By Marissa Rosen*
On Wednesday, October 3rd, Wharton’s MBA Career Management department and Wharton’s Initiative for Global Environmental Leadership (IGEL) co-hosted the second annual “Careers in Sustainability, Energy, and Business” panel at Huntsman Hall. The brightly lit 8th floor Colloquium Hall buzzed with chatter and enthusiasm from a mixture of Penn students, faculty, and staff who were eager to hear from a dozen business and environmental professionals from across the United States, half of whom were Wharton graduates.
In opening remarks, Vice Dean of the MBA program Howard Kaufold paid homage to Barry Commoner, a leader in the emerging environmental movement of the 1960’s, famous for stating that “everything must go somewhere”. Kaufold explained how Commoner’s words ring true fifty years later, as the examination of the symbiosis of economics and social impact is more necessary now than ever before.
Two separate panels discussed their educational backgrounds and career path trajectories, and entertained pertinent questions from the intrigued and eclectic audience.
David Gottesman, a second year Wharton MBA student leader in the Wharton Energy Club, served as the moderator for the first hour’s panel. The panel highlighted careers in corporate sustainability investment and resource management. Leaders from Reznick Capital Markets Securities, GE Power and Water, Penn Engineering, Goldman Sachs, and Rotunda Capital shared insights on venture capital, employee engagement, and environmental and social risks in the energy, water, and natural resources industries. Jon Freedman, Global Government Relations Leader at GE Power and Water, discussed GE’s investments in small seed companies as a necessary component to building the worldwide movement towards industrial sustainability. Wharton Professor Andrew Jackson highlighted his knowledge from his career at Exxon Mobil, and to the surprise of the audience, explained that the fossil fuel industry is not a fossilized industry, saying, “Exxon knows more about wind and solar than anyone; that’s where the money is.” Speaking on experience in investment banking, Bob Wickham of Rotunda Capital Partners nudged the wide-eyed crowd to consider the businesses in which they would invest their own money, and to act upon the same intuitions when job searching.
The second panel examined connections to sustainability from a holistic spectrum outside of the traditional business lens. Panel moderator, Gary Survis, founder of Practical Digital Marketing, introduced the four strategic innovators at the table from the waste management, chemical, and packaged food industries. Nate Morris, co-founder of Rubicon Global, explained that his company aimed to solve the social problem of outdated technologies in America’s corporate recycling services. He said that Rubicon Global had to “make the economic case first” before the social and environmental case. Tom Schneberger, Global Sustainability Director at FMC Corporation, shared that one of his greatest challenges is that policies across the world’s borders are varying and inconsistent. FMC generated its first bio-based chemical report in 2011; Tom thinks that there is opportunity in globally standardizing metrics and policies. Kimberly Petska from Dow Chemical discussed her market-driven sustainability solutions in personal care products such as Clorox Greenworks, which is now generating billions of dollars annually. She said that it’s necessary to question the status quo to truly innovate (and create new businesses). Finally, Shauna Sadowski, Director of Sustainability at Annie’s Inc., discussed her focus on the supply chain and the brand’s need to ensure transparency and accountability. She shared thoughts on the global need for environmental accountability, summarized by Annie’s “farm to fork” philosophy: “Farming is about feeding the soil, and not just the plant.”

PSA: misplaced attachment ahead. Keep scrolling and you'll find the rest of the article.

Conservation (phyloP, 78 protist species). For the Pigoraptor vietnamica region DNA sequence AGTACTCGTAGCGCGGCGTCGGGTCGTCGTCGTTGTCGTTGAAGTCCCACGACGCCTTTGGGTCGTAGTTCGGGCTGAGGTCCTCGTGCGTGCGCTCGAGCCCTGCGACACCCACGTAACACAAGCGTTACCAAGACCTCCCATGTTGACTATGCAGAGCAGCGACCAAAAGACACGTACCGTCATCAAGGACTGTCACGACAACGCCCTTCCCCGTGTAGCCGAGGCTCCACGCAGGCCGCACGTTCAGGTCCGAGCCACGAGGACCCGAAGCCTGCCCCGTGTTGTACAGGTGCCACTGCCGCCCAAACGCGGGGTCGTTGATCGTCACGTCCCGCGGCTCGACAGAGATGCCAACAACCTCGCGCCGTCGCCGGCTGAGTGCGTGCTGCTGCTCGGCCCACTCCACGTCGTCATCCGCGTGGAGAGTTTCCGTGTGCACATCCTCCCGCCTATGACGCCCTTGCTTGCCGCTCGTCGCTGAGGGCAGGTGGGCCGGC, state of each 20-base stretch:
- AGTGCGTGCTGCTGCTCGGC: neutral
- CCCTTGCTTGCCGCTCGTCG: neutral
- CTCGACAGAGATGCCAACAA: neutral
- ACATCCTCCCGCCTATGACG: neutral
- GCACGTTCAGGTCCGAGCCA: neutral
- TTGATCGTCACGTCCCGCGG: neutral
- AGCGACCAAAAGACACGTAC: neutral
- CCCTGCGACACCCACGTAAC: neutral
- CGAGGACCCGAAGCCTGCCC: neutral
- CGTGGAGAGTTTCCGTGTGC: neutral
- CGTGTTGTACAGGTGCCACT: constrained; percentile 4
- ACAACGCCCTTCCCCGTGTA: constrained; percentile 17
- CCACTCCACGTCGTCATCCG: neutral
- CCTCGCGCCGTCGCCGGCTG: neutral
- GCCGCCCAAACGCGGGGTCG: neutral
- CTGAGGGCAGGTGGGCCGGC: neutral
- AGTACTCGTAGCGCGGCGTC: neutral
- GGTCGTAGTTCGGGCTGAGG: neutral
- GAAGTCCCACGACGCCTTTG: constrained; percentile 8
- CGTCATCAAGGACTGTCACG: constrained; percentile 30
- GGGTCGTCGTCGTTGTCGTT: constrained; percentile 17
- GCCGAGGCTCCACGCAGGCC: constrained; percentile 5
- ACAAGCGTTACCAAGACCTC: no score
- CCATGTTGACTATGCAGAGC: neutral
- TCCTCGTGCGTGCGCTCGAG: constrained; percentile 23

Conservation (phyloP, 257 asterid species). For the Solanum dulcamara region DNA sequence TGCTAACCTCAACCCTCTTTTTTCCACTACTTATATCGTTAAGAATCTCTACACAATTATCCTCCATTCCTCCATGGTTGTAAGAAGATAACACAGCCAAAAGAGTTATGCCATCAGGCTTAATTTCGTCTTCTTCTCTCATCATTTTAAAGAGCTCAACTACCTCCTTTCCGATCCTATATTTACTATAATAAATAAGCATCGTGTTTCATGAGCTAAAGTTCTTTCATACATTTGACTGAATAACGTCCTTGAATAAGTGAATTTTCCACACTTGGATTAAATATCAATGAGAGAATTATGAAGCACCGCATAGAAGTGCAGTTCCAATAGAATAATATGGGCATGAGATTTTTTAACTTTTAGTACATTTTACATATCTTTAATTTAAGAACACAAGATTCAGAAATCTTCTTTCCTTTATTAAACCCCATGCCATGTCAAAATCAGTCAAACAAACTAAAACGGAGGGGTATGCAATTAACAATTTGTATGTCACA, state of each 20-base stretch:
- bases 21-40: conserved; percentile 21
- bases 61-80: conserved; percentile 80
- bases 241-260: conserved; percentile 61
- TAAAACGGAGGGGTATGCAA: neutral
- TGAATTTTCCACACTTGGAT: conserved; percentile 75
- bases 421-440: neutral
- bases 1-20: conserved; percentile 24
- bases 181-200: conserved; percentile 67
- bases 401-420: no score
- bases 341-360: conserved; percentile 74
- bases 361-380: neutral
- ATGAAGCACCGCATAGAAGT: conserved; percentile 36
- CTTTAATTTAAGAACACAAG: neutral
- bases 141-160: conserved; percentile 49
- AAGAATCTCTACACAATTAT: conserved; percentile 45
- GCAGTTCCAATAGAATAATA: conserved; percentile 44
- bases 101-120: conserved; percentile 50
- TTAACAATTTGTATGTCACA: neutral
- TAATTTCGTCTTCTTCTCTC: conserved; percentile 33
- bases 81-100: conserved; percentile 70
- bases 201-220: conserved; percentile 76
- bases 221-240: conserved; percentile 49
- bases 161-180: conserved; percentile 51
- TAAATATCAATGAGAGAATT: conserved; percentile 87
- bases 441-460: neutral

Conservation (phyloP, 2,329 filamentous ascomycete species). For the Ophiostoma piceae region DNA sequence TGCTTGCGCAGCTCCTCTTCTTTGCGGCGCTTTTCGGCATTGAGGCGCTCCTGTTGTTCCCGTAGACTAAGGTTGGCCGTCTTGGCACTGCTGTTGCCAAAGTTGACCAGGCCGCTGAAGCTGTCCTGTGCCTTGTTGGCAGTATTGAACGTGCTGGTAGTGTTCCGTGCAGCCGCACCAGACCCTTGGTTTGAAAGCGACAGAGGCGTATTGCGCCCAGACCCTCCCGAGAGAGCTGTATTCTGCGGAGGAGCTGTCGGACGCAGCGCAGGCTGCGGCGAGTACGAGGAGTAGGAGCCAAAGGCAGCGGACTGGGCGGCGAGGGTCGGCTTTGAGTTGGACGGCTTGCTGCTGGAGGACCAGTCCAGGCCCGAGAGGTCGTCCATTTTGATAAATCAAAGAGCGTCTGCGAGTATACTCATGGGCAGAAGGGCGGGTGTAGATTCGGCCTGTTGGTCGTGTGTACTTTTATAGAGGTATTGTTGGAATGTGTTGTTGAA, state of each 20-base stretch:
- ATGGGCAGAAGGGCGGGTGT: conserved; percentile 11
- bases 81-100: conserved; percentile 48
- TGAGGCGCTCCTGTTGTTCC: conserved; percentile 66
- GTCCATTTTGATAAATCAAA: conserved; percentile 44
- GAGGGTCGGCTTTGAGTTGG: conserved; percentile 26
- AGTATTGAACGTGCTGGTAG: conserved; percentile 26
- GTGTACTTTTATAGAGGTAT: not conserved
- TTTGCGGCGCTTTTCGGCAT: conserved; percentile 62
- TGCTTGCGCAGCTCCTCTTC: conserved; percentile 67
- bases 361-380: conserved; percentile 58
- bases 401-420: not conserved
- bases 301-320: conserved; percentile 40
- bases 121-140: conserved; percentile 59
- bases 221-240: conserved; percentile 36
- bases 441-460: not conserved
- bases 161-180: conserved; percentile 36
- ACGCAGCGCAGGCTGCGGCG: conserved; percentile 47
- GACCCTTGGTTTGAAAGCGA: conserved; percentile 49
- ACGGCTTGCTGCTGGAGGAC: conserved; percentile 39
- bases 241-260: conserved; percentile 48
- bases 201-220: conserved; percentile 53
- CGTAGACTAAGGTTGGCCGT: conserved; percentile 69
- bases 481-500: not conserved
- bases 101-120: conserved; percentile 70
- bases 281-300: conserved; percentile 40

The panelists garnered many questions from the engaged audience, and spoke off the cuff from their experience in business and sustainability. The remarks were well received by the mixture of students from Wharton, Design, Environmental Studies, and other Penn departments. Peter Cappelli, Director of HR at Wharton, closed the event by encouraging all attendees to continue their own education, and to actively seek to fulfill a career that’s meaningful for themselves, while making a difference in society.
*Marissa is actively involved with the University of Pennsylvania, where she is a Staff Eco-Rep and Faculty Advisor to a national undergraduate community-service fraternity. She achieved a second-tier Green Office certification from the University, co-founded the College House Staff Eco-Rep Green Team, and received a Green Fund Grant for implementation of research. In August 2012, she completed her Masters of Environmental Studies at the University, with a concentration in Advocacy and Education. Follow her on Twitter.